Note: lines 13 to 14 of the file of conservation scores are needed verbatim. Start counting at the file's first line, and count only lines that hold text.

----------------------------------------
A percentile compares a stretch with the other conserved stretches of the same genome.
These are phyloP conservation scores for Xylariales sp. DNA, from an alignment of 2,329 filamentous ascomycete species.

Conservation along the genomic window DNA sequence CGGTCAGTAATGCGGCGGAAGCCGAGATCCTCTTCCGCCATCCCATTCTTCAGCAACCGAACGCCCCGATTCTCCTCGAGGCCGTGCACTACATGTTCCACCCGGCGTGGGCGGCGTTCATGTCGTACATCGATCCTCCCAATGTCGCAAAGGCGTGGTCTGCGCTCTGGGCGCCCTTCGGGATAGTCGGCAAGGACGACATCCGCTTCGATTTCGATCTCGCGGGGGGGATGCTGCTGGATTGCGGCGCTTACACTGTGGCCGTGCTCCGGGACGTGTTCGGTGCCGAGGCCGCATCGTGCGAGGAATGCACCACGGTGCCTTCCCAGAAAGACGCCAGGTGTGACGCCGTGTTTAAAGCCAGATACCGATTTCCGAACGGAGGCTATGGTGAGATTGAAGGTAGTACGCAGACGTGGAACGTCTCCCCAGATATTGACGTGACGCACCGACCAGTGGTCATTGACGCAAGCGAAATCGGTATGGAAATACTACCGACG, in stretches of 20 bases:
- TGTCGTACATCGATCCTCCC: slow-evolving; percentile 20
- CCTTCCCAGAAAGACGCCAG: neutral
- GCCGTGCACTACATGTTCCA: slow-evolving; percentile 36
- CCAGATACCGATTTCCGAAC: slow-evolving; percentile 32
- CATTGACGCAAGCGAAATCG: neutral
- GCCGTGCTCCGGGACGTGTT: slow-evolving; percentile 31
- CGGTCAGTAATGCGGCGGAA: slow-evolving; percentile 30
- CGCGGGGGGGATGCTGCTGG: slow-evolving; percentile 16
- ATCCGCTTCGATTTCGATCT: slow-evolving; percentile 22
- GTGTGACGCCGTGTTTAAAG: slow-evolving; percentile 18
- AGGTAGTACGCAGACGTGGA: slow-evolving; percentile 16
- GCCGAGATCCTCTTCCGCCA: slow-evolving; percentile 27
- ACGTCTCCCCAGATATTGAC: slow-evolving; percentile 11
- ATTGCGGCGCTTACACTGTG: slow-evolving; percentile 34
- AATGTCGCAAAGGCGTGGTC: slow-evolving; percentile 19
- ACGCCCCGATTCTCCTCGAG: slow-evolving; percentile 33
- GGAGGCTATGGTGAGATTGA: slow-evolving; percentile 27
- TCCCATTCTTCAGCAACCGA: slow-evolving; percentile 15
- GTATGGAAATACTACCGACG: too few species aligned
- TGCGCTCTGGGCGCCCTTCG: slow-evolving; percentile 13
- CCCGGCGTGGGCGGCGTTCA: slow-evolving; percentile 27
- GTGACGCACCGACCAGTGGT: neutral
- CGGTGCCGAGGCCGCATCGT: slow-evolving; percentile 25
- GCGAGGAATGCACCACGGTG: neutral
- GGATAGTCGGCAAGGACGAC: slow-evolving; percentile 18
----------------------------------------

- GTGTGACGCCGTGTTTAAAG: slow-evolving; percentile 18
- AGGTAGTACGCAGACGTGGA: slow-evolving; percentile 16